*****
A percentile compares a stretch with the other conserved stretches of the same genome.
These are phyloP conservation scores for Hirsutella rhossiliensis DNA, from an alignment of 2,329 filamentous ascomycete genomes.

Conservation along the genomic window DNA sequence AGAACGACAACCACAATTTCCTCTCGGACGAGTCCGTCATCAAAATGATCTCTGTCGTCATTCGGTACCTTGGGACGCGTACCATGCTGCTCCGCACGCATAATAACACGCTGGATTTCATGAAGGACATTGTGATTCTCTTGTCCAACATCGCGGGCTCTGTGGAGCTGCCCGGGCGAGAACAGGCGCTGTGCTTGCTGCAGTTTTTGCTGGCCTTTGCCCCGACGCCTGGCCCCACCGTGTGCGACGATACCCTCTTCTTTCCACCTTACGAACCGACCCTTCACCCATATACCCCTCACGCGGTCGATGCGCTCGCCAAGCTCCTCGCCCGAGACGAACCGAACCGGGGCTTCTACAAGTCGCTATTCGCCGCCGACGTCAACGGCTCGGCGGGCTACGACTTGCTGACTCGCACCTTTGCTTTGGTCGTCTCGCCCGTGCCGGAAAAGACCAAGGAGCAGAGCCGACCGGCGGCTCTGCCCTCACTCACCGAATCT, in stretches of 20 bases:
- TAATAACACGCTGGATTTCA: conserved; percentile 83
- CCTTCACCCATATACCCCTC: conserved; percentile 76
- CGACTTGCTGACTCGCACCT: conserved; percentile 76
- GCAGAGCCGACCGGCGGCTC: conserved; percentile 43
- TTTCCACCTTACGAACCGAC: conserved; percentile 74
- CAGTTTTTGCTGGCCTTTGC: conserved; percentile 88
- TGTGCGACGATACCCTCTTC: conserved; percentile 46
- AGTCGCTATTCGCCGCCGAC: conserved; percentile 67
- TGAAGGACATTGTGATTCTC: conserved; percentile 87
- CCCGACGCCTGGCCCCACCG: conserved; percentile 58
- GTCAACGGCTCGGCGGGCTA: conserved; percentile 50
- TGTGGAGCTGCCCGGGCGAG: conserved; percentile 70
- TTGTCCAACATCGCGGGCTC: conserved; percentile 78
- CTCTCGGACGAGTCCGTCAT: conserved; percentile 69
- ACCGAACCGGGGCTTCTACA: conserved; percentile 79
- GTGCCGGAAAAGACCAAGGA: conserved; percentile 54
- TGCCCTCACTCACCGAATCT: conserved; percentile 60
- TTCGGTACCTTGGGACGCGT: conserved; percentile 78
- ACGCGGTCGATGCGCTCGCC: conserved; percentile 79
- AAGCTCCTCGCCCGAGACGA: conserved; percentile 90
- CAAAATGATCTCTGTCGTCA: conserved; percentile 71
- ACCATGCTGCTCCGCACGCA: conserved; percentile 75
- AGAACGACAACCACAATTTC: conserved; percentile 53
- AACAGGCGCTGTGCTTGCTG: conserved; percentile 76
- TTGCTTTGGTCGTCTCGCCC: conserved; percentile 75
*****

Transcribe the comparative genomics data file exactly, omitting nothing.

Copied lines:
A percentile compares a stretch with the other conserved stretches of the same genome.
These are phyloP conservation scores for Hirsutella rhossiliensis DNA, from an alignment of 2,329 filamentous ascomycete genomes.

Conservation along the genomic window DNA sequence AGAACGACAACCACAATTTCCTCTCGGACGAGTCCGTCATCAAAATGATCTCTGTCGTCATTCGGTACCTTGGGACGCGTACCATGCTGCTCCGCACGCATAATAACACGCTGGATTTCATGAAGGACATTGTGATTCTCTTGTCCAACATCGCGGGCTCTGTGGAGCTGCCCGGGCGAGAACAGGCGCTGTGCTTGCTGCAGTTTTTGCTGGCCTTTGCCCCGACGCCTGGCCCCACCGTGTGCGACGATACCCTCTTCTTTCCACCTTACGAACCGACCCTTCACCCATATACCCCTCACGCGGTCGATGCGCTCGCCAAGCTCCTCGCCCGAGACGAACCGAACCGGGGCTTCTACAAGTCGCTATTCGCCGCCGACGTCAACGGCTCGGCGGGCTACGACTTGCTGACTCGCACCTTTGCTTTGGTCGTCTCGCCCGTGCCGGAAAAGACCAAGGAGCAGAGCCGACCGGCGGCTCTGCCCTCACTCACCGAATCT, in stretches of 20 bases:
- TAATAACACGCTGGATTTCA: conserved; percentile 83
- CCTTCACCCATATACCCCTC: conserved; percentile 76
- CGACTTGCTGACTCGCACCT: conserved; percentile 76
- GCAGAGCCGACCGGCGGCTC: conserved; percentile 43
- TTTCCACCTTACGAACCGAC: conserved; percentile 74
- CAGTTTTTGCTGGCCTTTGC: conserved; percentile 88
- TGTGCGACGATACCCTCTTC: conserved; percentile 46
- AGTCGCTATTCGCCGCCGAC: conserved; percentile 67
- TGAAGGACATTGTGATTCTC: conserved; percentile 87
- CCCGACGCCTGGCCCCACCG: conserved; percentile 58
- GTCAACGGCTCGGCGGGCTA: conserved; percentile 50
- TGTGGAGCTGCCCGGGCGAG: conserved; percentile 70
- TTGTCCAACATCGCGGGCTC: conserved; percentile 78
- CTCTCGGACGAGTCCGTCAT: conserved; percentile 69
- ACCGAACCGGGGCTTCTACA: conserved; percentile 79
- GTGCCGGAAAAGACCAAGGA: conserved; percentile 54
- TGCCCTCACTCACCGAATCT: conserved; percentile 60
- TTCGGTACCTTGGGACGCGT: conserved; percentile 78
- ACGCGGTCGATGCGCTCGCC: conserved; percentile 79
- AAGCTCCTCGCCCGAGACGA: conserved; percentile 90
- CAAAATGATCTCTGTCGTCA: conserved; percentile 71
- ACCATGCTGCTCCGCACGCA: conserved; percentile 75
- AGAACGACAACCACAATTTC: conserved; percentile 53
- AACAGGCGCTGTGCTTGCTG: conserved; percentile 76
- TTGCTTTGGTCGTCTCGCCC: conserved; percentile 75